Black Hat, DEF CON Founder Offers Insight Into Security Shows, Trends

By Chris Preimesberger  |  Posted 2015-08-03 Print this article Print

Q: Is data privacy a myth?

A: No, no. The problem is, much like that defeatist attitude, we've just assumed that everybody will already have our private data, so we don't try. For example, I don't use Facebook's app, but I use the Web browser. There I am; I'm having the same experience without giving them access to the microphone and camera on my phone.  I can still see what my friends are up to. You can approach your day-to-day operations in a more private manner if you just think about it.

Consumers have this false choice where they want to participate in the economy, [and to do it] they think they have to give up a lot of privacy. They're told that if they do this, they'll get a lot of value out of it. But I don't believe they get a lot of value out of it. The companies that do sales and advertising, they get a lot of value out of it.

I think what's going to happen in privacy is that privacy will improve behind the scenes. Email will be encrypted between Google and Yahoo; so maybe the government can't snoop, business competitors can't snoop, but it will be transparent to you. Some of the plumbing of the Internet is going to get more secure.

Q: Companies are encrypting more data all the time, whereas previously it was tedious, complicated and slow to do, and people avoided it if possible. Will this trend continue?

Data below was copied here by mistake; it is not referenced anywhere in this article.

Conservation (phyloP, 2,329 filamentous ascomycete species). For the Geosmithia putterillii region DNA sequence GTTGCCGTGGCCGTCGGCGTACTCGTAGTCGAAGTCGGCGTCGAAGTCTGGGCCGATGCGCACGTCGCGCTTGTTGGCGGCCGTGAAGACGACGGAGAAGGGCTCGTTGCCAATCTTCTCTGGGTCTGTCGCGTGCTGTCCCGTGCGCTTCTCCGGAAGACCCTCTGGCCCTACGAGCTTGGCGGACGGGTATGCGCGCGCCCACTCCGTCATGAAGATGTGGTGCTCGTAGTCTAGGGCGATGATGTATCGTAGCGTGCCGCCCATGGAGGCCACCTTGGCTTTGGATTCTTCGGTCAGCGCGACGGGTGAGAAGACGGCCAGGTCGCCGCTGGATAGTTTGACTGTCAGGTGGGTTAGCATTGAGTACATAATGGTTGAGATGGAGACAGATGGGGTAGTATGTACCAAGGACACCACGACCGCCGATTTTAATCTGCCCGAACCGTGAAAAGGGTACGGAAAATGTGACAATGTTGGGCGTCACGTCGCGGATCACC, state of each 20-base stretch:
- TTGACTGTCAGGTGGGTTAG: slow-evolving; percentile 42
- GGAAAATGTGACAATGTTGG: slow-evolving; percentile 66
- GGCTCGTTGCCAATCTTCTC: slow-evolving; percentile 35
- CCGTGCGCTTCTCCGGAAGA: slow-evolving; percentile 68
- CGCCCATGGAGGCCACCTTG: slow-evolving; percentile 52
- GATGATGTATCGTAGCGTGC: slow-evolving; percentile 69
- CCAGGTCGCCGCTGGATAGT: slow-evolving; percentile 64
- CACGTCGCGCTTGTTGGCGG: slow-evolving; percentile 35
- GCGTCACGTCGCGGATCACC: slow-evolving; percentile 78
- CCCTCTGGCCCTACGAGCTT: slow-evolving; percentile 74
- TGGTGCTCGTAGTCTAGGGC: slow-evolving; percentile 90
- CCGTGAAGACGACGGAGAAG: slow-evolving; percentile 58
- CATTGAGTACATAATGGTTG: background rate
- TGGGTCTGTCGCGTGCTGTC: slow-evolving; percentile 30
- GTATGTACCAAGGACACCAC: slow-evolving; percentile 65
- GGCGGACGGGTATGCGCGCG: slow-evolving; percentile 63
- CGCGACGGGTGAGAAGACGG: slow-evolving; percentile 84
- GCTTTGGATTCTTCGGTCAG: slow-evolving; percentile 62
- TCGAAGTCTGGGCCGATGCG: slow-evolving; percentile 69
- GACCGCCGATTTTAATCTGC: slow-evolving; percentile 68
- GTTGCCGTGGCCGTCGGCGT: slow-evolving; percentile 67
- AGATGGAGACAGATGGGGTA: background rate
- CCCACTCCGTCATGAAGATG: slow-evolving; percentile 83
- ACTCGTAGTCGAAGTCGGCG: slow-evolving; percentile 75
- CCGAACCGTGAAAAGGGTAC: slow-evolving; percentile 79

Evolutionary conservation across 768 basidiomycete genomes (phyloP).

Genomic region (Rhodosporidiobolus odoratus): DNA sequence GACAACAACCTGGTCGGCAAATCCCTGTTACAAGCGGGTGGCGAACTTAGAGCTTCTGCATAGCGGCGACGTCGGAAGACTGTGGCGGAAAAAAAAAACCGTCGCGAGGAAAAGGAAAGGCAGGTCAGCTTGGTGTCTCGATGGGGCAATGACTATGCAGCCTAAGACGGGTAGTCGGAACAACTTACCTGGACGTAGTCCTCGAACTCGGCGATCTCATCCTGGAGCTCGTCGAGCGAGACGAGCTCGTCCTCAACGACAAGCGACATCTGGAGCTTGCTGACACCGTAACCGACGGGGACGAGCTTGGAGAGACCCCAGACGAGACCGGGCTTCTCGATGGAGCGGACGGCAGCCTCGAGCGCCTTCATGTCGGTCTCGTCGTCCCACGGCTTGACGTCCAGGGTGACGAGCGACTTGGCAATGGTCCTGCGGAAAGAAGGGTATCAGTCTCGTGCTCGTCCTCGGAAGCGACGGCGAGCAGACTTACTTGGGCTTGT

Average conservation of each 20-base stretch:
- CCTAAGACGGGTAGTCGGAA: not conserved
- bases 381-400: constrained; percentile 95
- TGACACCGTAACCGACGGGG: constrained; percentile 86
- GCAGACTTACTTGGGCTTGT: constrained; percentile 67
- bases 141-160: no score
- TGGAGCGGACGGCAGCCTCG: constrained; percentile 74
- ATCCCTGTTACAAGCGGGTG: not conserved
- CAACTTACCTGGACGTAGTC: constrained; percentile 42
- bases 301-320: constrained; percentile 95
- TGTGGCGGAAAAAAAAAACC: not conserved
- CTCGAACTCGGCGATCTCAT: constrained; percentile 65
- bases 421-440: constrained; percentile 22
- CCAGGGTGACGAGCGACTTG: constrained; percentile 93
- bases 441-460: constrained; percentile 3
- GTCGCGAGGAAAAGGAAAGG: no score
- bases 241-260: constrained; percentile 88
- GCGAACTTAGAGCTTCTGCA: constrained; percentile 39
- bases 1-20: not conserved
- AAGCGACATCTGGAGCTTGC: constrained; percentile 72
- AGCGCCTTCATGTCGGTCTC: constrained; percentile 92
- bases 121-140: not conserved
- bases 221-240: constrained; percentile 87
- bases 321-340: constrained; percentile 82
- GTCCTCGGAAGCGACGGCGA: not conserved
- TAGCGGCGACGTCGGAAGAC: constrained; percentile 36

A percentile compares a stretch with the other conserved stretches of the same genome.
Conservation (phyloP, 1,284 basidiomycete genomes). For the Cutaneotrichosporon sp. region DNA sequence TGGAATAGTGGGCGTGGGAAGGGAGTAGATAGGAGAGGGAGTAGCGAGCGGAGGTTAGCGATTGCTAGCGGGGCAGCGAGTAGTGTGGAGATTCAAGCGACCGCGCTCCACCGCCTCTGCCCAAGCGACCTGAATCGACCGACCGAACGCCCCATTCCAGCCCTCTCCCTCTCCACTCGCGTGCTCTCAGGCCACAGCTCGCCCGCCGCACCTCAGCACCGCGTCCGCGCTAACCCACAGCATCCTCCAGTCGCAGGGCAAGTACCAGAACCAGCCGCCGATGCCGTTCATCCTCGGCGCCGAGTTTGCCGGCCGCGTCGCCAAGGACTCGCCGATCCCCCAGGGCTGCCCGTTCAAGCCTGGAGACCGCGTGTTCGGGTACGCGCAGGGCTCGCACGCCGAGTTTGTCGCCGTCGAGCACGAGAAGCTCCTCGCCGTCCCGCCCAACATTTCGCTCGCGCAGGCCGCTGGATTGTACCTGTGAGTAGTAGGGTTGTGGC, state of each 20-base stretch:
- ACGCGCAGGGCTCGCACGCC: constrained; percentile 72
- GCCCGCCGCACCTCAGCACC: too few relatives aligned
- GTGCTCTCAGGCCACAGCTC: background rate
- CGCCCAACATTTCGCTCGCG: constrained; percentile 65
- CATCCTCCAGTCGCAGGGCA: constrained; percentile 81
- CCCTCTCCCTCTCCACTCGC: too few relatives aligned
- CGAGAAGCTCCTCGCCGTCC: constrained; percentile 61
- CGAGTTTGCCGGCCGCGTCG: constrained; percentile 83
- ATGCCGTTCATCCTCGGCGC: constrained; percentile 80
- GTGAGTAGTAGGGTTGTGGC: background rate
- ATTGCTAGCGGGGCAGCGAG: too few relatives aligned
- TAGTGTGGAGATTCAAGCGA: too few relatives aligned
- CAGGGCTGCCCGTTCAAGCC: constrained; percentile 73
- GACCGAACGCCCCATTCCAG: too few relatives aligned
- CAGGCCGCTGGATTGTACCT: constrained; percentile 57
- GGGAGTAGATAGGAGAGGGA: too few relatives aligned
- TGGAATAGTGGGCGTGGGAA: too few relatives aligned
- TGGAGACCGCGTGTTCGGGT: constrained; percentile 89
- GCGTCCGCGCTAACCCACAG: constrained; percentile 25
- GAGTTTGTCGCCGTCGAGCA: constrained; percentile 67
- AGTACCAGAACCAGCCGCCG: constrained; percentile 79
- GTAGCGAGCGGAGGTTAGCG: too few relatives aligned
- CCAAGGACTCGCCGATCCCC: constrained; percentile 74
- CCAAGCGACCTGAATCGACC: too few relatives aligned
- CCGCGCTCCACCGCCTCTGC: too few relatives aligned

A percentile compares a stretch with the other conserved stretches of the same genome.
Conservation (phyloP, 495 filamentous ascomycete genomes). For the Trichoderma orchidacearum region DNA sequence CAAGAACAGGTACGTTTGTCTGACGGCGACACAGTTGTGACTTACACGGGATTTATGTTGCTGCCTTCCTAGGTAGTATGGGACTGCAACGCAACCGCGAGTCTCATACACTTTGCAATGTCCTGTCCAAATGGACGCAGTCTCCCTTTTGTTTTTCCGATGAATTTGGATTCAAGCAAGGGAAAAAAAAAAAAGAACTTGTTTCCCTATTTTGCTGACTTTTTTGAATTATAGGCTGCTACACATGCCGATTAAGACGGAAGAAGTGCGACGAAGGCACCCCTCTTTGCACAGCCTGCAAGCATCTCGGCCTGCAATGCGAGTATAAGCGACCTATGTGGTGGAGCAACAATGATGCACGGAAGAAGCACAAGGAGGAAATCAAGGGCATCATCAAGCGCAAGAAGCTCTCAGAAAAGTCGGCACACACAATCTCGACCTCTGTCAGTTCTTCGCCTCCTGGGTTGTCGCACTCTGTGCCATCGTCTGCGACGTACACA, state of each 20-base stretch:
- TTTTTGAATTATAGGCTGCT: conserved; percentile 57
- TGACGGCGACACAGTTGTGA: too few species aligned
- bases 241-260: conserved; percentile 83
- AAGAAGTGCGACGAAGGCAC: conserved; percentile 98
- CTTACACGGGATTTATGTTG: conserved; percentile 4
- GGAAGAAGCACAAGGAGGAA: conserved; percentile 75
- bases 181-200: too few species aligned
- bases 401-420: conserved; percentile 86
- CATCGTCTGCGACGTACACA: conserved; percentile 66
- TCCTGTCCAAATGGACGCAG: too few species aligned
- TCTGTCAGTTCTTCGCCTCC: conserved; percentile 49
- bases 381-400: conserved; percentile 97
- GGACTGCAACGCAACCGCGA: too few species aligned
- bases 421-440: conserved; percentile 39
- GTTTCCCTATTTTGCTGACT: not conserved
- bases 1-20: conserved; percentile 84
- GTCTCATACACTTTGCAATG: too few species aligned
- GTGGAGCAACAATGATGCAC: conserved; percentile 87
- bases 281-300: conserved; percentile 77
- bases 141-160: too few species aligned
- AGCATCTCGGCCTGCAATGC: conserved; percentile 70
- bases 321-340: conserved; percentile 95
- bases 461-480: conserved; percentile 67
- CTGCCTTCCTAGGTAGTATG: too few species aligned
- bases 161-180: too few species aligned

A: There's no overhead [in encryption] now. If you're not encrypting everything now, the question is, why aren't you? You're just going to see that trend accelerate. It solves certain problems; if you do data at rest on a laptop, you won't freak out as much if you laptop gets stolen. Same thing with phones. Risk managers and lawyers like that. I think what's going to happen is that once it starts becoming encryption in motion versus encryption of data at rest, that's where it gets a little more complicated, but it's still doable.

On a scale of 1 to 10 [with 10 being the highest importance], it's about a seven. Having the right employee mix is more important; if you have the right employees you can make the right decisions, buy the right technology ... having the right people is the most critical thing, because everything flows from them.

Q: Will big data-based risk assessment projections -- of employees, customers, partners and so on -- through data analytics continue to get traction as a major security tool?

A: This is just another tool for managers to use. The question is: What is the manager going to do with it? He can sit around and have a beer and get to know his people, or you can sit at a console and read a report. Would you rather have your boss get to know you, know you're under pressure, or read a report?

Q: How do you spend your time now: consulting, working for a company, working for yourself?